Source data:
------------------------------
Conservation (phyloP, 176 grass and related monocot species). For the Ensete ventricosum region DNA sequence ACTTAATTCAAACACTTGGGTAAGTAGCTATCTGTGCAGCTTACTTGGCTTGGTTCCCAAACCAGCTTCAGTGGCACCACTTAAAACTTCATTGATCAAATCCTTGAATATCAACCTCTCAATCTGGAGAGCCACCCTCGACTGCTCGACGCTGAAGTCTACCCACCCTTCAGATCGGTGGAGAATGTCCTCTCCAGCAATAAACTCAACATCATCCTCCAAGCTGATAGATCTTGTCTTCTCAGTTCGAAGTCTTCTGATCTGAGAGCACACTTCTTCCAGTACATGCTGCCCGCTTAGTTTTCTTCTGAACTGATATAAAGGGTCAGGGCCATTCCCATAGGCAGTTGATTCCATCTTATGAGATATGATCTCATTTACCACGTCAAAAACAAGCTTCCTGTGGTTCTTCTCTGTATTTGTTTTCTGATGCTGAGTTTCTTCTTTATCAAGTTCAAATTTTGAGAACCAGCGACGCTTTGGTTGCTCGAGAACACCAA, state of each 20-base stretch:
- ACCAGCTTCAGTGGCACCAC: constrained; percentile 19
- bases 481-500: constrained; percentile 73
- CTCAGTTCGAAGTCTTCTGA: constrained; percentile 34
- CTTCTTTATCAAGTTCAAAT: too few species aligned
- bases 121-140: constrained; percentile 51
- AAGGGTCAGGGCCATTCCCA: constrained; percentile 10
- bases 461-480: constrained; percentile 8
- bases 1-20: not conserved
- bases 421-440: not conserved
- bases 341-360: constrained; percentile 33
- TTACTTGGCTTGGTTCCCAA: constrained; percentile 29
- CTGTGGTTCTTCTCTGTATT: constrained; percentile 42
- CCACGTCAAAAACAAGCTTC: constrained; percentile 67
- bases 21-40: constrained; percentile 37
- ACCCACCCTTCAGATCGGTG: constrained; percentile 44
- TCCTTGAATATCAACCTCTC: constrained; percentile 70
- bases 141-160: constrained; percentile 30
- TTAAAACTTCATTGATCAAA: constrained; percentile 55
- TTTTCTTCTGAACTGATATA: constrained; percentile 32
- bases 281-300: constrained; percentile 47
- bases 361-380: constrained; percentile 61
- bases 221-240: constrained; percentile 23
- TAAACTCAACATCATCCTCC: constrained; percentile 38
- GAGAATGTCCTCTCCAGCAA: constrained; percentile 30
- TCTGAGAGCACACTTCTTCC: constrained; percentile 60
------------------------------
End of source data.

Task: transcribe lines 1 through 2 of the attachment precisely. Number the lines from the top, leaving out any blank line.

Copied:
Conservation (phyloP, 176 grass and related monocot species). For the Ensete ventricosum region DNA sequence ACTTAATTCAAACACTTGGGTAAGTAGCTATCTGTGCAGCTTACTTGGCTTGGTTCCCAAACCAGCTTCAGTGGCACCACTTAAAACTTCATTGATCAAATCCTTGAATATCAACCTCTCAATCTGGAGAGCCACCCTCGACTGCTCGACGCTGAAGTCTACCCACCCTTCAGATCGGTGGAGAATGTCCTCTCCAGCAATAAACTCAACATCATCCTCCAAGCTGATAGATCTTGTCTTCTCAGTTCGAAGTCTTCTGATCTGAGAGCACACTTCTTCCAGTACATGCTGCCCGCTTAGTTTTCTTCTGAACTGATATAAAGGGTCAGGGCCATTCCCATAGGCAGTTGATTCCATCTTATGAGATATGATCTCATTTACCACGTCAAAAACAAGCTTCCTGTGGTTCTTCTCTGTATTTGTTTTCTGATGCTGAGTTTCTTCTTTATCAAGTTCAAATTTTGAGAACCAGCGACGCTTTGGTTGCTCGAGAACACCAA, state of each 20-base stretch:
- ACCAGCTTCAGTGGCACCAC: constrained; percentile 19